Monday, September 18, 2006

A Conservative Case for Adam Smith

Conservatives, and people described as ‘rightwing’, have long claimed propriety ownership of Adam Smith, a claim that has been challenged recently by Gordon Brown, British Chancellor of the Exchequer, and by Professor Iain McLean, Oxford University, whose recent book, ‘Adam Smith, Radical and Egalitarian, an interpretation for the 21st century’ (Edinburgh University Press) will be the subject of my review shortly.

I read an article this morning published by Human Events online: ‘National conservative weekly’ (since 1944), “How to Win the Climate Change Debate by Alex Bozmoski, Sept 18, 2006, which contains some interesting comments on Adam Smith:

“Conservatives are lucky. Despite our recent intra-movement bickering, we have a strong, consistent, and viable philosophical tradition. We are a movement grounded in ideas; liberalism today is more or less just emotion. We, of course, used to be rather artificially divided -- Adam Smith's libertarian disciples vs. Edmund Burke's traditionalist disciples. Thanks to Frank Meyer and other "fusionists," conservatives realized that in fact the ends of traditionalism and libertarianism were shared, and the resulting movement grew into an intellectual and political powerhouse, fueled by the minds of conservatives we all admire like William F. Buckley Jr. and Barry Goldwater, and eventually articulated into practical policy that the average American can understand and relate to by Ronald Reagan.”

“Adam Smith's libertarian disciples vs. Edmund Burke's traditionalist disciples.” I can only guess what is meant by “Adam Smith's libertarian disciples” but I presume this has something to do with Smith’s Chicago reputation as an advocate of laissez-faire, of which there has been plenty of critical comment by me in earlier Blogs on ‘lost legacy’.

The Kirkcaldy Smith does not fit that image of Adam Smith. That does not, of course, mean he fits Gordon Brown’s (or Iain Mclean’s) image as a sort of social democrat, or, in extremis, some version of 18th-century ‘socialist’. It does mean that Smith was a far more complex philosopher than right and left wing commentators sometimes present him to be.

Smith had a friendly relationship with Edmund Burke for much of his life (the latter admired his 'Moral Sentiments' book and said so) but their intellectual compatibility cooled somewhat as Burke distanced himself from Smith (and quite violently in the early 1800s) as the French Revolution displayed its violent passions and the French Terror erupted from 1793. By then Smith was dead. His friends and supporters felt the force of the government and its repressive legislation (various men were hanged and others were transported; a few were ruined) as suspicions fell on some of them (e.g., Dugald Stewart) who were associated with Smith’s political economy, or rather, interpretations made of it by a frightened elite, still smarting from the American defeats and fearsome of imaginary French-like Mobs running amok in Britain.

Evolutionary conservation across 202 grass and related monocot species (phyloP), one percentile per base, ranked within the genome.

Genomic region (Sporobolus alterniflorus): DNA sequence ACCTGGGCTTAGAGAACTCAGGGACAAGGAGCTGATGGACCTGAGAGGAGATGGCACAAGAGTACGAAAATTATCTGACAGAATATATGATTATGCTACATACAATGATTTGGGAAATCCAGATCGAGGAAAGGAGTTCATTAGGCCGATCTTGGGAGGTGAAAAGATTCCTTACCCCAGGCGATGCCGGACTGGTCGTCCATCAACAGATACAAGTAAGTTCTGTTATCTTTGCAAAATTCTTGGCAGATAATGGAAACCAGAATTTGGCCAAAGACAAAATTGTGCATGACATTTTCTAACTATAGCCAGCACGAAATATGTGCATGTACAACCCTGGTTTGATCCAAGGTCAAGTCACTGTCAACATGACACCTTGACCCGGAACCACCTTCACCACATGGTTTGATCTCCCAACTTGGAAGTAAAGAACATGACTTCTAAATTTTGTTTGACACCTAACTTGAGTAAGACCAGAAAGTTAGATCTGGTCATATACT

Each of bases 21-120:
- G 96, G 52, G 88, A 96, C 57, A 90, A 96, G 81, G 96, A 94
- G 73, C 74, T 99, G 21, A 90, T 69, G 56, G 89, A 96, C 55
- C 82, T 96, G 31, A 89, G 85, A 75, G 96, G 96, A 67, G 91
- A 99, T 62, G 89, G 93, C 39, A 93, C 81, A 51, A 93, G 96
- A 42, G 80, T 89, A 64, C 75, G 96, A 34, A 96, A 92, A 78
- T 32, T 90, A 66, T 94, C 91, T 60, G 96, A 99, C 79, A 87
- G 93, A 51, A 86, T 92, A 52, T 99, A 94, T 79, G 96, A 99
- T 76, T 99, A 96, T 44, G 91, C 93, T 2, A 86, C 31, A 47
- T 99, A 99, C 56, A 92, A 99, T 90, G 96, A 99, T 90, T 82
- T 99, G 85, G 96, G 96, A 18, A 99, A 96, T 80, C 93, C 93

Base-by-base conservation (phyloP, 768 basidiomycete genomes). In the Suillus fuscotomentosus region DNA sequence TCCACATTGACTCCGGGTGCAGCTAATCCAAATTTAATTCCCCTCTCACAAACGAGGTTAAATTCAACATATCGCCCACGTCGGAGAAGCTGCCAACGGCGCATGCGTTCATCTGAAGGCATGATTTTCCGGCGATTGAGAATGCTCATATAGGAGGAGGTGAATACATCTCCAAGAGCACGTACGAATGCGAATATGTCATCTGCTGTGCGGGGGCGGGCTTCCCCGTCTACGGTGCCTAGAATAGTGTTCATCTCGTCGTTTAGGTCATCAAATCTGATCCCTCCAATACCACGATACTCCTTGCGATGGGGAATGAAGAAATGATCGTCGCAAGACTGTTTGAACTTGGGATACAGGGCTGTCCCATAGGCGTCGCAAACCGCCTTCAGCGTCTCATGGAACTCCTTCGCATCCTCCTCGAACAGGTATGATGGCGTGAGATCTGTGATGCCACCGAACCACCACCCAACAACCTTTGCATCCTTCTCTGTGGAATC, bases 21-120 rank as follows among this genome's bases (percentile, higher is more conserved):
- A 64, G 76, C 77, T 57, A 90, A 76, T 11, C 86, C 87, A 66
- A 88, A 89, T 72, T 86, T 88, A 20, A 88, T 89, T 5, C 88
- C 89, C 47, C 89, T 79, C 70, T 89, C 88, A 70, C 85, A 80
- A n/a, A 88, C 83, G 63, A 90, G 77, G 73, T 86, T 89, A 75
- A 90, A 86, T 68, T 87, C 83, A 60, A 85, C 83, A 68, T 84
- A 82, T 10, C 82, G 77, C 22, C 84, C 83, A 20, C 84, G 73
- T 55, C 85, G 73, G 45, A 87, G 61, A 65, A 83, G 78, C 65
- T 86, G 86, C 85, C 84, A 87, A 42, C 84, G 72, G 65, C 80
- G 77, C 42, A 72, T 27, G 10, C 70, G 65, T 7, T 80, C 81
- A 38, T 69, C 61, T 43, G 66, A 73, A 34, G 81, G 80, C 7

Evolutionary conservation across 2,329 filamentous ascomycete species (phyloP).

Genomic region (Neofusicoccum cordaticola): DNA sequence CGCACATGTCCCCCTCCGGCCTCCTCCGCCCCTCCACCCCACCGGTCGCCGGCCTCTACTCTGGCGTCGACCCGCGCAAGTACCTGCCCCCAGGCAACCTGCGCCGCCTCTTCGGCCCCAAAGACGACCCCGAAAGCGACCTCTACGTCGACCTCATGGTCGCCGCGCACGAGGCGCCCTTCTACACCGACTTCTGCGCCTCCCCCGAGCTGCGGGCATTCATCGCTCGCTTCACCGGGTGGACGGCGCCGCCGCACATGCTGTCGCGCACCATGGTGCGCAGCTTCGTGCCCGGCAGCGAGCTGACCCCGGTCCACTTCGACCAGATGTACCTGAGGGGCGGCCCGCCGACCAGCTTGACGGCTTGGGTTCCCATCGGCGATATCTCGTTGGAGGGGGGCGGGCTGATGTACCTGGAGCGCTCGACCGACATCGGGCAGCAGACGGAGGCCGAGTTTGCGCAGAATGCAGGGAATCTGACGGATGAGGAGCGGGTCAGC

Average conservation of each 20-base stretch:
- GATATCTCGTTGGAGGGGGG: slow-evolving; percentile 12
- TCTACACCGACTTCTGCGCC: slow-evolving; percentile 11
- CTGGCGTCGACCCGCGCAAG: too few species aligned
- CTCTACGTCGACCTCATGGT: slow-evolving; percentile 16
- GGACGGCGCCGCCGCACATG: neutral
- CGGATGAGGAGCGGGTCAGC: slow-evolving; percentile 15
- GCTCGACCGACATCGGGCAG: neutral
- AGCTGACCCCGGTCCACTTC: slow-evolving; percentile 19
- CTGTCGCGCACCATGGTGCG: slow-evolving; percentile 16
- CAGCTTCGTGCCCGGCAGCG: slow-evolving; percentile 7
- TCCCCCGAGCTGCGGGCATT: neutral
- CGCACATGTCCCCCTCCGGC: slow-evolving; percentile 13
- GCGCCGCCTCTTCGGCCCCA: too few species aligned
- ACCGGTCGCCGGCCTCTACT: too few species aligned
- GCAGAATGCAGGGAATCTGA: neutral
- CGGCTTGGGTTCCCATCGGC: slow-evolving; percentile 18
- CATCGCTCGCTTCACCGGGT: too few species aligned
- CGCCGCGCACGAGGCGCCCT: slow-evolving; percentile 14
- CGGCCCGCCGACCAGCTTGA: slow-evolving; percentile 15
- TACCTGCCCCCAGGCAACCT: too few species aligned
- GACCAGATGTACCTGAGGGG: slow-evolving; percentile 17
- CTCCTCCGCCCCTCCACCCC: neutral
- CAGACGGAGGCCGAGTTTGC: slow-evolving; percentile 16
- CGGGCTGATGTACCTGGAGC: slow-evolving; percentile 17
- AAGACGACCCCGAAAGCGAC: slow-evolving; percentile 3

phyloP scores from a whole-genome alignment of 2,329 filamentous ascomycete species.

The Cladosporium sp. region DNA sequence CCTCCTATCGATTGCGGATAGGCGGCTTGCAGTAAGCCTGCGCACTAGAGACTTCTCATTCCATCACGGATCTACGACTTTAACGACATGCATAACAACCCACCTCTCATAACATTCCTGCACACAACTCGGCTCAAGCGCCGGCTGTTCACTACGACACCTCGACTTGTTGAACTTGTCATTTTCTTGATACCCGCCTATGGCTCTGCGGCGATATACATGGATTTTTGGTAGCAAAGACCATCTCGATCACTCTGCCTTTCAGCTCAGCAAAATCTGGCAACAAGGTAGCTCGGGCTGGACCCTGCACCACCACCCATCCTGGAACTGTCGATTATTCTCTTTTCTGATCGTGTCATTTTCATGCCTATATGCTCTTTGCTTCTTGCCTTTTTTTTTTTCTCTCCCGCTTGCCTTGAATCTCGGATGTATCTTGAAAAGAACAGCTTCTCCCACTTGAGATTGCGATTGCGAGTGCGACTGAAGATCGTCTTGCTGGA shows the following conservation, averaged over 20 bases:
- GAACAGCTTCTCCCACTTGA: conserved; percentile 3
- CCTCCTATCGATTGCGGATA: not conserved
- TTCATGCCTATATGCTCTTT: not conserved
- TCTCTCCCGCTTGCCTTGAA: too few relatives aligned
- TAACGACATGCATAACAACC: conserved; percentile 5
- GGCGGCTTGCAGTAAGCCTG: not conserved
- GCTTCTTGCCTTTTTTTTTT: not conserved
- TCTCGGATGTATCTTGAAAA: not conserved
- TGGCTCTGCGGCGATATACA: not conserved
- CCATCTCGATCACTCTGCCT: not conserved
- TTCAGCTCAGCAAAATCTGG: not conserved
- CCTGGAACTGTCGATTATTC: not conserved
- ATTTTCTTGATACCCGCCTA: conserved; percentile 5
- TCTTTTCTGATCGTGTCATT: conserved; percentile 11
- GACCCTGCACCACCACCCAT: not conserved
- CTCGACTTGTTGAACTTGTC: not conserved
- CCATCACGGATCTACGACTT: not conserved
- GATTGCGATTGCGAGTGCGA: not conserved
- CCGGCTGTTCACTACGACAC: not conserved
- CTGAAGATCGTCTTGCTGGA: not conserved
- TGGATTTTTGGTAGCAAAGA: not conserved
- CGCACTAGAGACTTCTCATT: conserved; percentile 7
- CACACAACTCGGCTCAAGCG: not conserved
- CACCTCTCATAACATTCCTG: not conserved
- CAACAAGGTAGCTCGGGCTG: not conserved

Alex Bozmoski applies his thought to the “Free Market”:

"I often worry that conservatives confuse favoring the free market with favoring business. Perhaps the distinction would be inconsequential if business actually lobbied for free-market reforms, but that is not always the case. Business today is often a well-endowed driver of protectionist trade-barriers and government hand-outs. (Cotton is surely not grown in Arizona because market pressures.) Conservatives’ embrace of free enterprise isn’t even grounded in the resulting prosperity of a free system. Such reasoning would in fact counter conservatives’ disdain of materialism and the “soulless corporation,” to again borrow from Professor Kirk. Rather, the free market is a venue for individuals to exercise freedom with minimal government interference. That freedom should only be limited when it may impede the freedoms of others, as is the case when the market itself cannot value the negative societal externalities of trade, such as traffic congestion or pollution. Even Milton Friedman acknowledged a proper place for the government in internalizing negative externalities or “neighborhood effects.” The conservative recognizes the societal cost of greenhouse gas emissions, and should focus on the most efficient way to determine and then internalize their price. Command and control regulation is the liberal way, not our way.”

This seems clear enough and I find parallels with Smith’s thinking (though he did not explicitly state the case for 'Pigovian' taxation - see Greg Mankiv's Blog). He did, however, state a clear case in Book V for the users of publicly-funded roads, bridges, harbours and canals, to pay for their benefits of accessing them. From that principle, providing it meets his ability-to-pay canon on taxation, as it does with commercial users who can charge their customers, but not with the children of the very poor whose parent(s) cannot pay for their education, it follows that the polluters should be charged for the disamenities they cause.

On favouring business and not consumers (the ultimate purpose of production said Smith), we have common ground. Pro-business advocates and pro-union advocates have that in common; they both ignore the consumers; Smith didn’t and neither should we.


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